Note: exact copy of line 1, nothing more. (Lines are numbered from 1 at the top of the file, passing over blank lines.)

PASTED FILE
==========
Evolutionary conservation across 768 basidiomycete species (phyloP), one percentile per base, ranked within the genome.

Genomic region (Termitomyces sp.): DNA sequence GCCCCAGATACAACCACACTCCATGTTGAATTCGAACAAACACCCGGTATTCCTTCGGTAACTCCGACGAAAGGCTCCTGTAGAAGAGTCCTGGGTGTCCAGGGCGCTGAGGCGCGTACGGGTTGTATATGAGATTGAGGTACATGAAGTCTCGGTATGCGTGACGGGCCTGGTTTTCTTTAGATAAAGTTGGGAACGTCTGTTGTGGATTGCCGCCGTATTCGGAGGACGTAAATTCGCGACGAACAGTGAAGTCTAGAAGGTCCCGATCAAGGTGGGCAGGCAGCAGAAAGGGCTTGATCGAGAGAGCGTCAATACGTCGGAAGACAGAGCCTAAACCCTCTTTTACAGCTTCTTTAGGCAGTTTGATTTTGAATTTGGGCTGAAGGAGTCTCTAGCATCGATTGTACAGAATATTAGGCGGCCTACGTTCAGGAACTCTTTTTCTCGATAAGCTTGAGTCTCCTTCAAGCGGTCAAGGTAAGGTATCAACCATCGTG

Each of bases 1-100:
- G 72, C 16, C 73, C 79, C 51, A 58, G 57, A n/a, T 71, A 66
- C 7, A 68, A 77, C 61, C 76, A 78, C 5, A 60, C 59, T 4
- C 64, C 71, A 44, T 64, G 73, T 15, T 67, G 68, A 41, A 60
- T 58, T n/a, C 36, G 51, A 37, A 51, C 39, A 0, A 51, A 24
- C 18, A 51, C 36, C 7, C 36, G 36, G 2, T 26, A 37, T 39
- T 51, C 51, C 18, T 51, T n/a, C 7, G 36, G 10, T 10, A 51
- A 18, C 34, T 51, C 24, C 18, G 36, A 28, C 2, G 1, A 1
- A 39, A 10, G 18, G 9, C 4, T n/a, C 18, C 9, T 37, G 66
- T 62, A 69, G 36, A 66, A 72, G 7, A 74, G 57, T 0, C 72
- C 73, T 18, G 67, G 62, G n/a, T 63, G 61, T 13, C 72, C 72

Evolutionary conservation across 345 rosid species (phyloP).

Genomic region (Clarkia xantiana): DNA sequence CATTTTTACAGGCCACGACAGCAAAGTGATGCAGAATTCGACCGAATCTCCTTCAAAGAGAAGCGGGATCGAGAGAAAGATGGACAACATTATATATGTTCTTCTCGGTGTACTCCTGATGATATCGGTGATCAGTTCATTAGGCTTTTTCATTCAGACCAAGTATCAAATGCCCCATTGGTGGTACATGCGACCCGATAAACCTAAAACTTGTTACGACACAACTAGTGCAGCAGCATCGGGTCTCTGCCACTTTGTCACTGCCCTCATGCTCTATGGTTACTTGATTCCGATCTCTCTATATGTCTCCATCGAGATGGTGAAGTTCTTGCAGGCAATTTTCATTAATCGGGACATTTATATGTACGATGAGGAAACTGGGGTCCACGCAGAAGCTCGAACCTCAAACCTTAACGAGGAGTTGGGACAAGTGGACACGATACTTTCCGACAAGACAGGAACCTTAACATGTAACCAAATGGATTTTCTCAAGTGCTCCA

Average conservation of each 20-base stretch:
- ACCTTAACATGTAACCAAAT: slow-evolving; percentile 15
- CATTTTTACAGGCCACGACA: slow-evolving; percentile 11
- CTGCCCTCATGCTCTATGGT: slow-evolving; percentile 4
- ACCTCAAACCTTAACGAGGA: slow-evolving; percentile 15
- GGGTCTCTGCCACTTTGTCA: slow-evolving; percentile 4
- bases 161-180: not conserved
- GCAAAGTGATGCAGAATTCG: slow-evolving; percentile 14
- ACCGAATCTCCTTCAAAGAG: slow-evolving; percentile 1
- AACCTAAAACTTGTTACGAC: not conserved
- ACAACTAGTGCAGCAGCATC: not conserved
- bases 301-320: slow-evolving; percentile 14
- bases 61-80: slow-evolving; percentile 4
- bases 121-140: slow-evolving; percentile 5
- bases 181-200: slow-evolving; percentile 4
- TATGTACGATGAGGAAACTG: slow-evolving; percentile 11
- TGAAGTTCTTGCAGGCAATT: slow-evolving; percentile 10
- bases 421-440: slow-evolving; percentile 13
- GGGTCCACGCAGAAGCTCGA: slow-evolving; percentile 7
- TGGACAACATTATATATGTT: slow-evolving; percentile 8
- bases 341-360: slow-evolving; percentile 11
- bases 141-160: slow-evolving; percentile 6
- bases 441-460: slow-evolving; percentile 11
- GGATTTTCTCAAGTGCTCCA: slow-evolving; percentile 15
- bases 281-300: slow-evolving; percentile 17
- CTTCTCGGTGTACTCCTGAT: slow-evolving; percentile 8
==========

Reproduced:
Evolutionary conservation across 768 basidiomycete species (phyloP), one percentile per base, ranked within the genome.